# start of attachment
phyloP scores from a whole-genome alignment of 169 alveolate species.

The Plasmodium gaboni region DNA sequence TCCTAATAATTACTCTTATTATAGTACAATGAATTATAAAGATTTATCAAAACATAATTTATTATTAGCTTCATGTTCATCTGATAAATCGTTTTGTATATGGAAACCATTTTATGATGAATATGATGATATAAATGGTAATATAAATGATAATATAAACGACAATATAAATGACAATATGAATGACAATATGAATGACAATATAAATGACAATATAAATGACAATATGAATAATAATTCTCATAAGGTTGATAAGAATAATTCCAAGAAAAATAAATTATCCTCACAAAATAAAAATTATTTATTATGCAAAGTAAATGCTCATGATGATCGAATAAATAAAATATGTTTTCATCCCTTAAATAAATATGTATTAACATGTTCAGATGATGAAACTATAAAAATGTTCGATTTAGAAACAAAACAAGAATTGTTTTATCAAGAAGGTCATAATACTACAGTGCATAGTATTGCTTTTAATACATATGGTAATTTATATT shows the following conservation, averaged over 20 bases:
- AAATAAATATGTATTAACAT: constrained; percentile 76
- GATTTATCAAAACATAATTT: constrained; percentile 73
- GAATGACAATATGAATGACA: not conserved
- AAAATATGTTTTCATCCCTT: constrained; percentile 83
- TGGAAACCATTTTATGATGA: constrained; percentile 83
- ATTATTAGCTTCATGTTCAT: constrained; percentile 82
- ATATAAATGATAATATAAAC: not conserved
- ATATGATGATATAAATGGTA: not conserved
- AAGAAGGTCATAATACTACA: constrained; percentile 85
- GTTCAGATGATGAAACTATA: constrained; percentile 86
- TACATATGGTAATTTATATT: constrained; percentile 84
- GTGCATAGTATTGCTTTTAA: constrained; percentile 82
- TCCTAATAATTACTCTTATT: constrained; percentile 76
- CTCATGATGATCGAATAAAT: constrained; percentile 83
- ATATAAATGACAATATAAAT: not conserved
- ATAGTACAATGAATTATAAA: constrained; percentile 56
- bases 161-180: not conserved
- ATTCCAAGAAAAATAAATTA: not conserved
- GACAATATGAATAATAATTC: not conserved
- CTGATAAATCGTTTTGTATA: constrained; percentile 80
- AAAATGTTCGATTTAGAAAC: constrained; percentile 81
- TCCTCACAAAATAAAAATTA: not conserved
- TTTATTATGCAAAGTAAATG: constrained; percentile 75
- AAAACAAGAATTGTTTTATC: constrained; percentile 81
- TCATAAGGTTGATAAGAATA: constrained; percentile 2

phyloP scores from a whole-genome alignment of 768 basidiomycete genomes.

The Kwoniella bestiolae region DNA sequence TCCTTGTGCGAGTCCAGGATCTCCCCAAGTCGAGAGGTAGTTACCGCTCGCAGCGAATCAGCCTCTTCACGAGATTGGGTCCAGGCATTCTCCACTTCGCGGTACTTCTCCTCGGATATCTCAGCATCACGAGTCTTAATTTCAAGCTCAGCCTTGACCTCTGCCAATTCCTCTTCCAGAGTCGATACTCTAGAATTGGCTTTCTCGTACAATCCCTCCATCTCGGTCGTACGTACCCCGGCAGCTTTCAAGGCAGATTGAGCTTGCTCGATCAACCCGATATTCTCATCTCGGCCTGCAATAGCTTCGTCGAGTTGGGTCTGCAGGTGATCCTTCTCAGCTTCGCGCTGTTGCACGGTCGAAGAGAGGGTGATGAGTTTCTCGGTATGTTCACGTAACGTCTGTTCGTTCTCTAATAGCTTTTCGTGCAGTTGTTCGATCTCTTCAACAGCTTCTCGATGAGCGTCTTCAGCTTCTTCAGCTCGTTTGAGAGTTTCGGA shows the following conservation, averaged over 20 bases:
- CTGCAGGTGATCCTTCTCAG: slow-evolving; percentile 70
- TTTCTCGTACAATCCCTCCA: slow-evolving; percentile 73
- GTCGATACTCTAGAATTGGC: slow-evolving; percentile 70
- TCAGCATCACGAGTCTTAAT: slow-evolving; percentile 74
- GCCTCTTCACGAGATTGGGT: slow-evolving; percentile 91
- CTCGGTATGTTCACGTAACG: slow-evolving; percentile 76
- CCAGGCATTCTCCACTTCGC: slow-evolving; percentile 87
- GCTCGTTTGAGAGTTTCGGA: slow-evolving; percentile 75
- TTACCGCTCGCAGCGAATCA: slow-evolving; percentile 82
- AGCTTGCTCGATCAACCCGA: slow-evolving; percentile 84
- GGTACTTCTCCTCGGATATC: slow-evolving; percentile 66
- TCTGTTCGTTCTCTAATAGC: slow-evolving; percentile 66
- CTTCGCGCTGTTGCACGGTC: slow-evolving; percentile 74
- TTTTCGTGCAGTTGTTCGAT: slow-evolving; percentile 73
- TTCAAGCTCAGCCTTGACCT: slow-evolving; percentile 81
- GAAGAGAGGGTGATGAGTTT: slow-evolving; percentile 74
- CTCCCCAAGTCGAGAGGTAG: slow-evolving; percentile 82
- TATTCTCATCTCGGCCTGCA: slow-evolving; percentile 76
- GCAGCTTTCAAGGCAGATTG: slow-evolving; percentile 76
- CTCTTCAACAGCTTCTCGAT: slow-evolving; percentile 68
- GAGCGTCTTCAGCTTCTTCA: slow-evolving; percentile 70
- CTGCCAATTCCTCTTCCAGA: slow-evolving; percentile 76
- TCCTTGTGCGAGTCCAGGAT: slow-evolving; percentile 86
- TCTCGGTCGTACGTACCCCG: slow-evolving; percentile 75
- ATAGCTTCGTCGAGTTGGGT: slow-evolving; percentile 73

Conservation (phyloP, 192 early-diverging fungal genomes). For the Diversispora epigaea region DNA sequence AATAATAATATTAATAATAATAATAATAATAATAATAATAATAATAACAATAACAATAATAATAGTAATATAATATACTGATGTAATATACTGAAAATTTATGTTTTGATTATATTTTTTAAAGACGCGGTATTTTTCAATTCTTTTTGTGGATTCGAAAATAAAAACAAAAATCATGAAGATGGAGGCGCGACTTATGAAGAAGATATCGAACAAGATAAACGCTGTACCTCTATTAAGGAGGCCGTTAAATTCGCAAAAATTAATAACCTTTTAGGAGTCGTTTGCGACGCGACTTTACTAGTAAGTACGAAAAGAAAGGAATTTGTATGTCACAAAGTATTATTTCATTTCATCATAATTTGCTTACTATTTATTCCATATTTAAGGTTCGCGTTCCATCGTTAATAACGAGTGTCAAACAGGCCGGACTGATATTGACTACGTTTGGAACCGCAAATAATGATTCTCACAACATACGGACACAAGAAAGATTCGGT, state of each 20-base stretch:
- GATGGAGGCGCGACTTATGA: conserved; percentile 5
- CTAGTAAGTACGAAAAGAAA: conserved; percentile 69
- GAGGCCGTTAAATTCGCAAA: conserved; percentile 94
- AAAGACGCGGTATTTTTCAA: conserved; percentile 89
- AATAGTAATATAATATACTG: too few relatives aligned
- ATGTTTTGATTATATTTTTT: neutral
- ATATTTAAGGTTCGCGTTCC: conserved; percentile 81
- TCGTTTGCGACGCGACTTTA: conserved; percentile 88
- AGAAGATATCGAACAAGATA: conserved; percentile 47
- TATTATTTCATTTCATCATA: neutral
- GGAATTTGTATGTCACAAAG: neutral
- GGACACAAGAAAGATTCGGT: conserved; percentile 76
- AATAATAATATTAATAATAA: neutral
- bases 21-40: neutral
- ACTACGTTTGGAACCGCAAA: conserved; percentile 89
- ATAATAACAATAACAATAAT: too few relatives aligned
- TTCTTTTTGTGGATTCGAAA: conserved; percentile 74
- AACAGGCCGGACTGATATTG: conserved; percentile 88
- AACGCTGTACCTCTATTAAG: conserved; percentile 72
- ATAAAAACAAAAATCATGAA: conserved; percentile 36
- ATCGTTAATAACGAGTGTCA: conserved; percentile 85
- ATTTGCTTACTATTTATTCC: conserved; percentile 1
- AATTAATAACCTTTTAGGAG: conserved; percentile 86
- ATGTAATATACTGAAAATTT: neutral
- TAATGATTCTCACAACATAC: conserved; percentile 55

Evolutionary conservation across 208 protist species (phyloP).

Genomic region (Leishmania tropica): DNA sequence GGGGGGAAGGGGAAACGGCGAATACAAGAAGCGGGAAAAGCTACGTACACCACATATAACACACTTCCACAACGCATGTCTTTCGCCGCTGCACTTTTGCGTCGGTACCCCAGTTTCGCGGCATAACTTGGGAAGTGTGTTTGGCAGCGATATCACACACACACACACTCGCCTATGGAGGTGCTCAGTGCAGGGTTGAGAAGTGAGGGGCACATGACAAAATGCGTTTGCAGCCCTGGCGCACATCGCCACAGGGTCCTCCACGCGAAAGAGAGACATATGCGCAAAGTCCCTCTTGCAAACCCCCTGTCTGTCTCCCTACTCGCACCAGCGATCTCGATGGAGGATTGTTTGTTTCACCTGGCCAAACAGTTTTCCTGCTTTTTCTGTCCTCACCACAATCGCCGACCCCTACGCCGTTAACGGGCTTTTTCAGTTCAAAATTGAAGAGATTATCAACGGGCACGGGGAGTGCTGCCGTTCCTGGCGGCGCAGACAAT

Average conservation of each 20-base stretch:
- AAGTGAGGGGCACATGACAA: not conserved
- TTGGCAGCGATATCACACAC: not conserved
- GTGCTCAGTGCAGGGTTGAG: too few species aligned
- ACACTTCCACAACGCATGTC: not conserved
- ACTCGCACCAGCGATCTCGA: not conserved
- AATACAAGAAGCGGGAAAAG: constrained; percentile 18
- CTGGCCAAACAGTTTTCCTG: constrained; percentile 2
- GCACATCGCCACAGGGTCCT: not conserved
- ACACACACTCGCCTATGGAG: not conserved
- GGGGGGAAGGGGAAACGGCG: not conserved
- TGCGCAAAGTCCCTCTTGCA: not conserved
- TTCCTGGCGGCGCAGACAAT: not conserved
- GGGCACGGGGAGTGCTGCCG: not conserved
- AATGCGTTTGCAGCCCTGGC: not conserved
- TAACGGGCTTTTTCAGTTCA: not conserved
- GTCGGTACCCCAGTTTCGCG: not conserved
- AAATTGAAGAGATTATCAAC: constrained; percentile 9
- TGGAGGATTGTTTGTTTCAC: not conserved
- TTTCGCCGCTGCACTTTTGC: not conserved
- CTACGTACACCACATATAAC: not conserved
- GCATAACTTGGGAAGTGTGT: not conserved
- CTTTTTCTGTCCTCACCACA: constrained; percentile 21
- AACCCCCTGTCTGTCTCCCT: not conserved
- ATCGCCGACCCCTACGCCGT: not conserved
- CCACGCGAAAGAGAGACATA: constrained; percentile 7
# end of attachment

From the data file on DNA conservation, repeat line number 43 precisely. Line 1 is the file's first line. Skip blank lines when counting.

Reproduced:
- TTTTCGTGCAGTTGTTCGAT: slow-evolving; percentile 73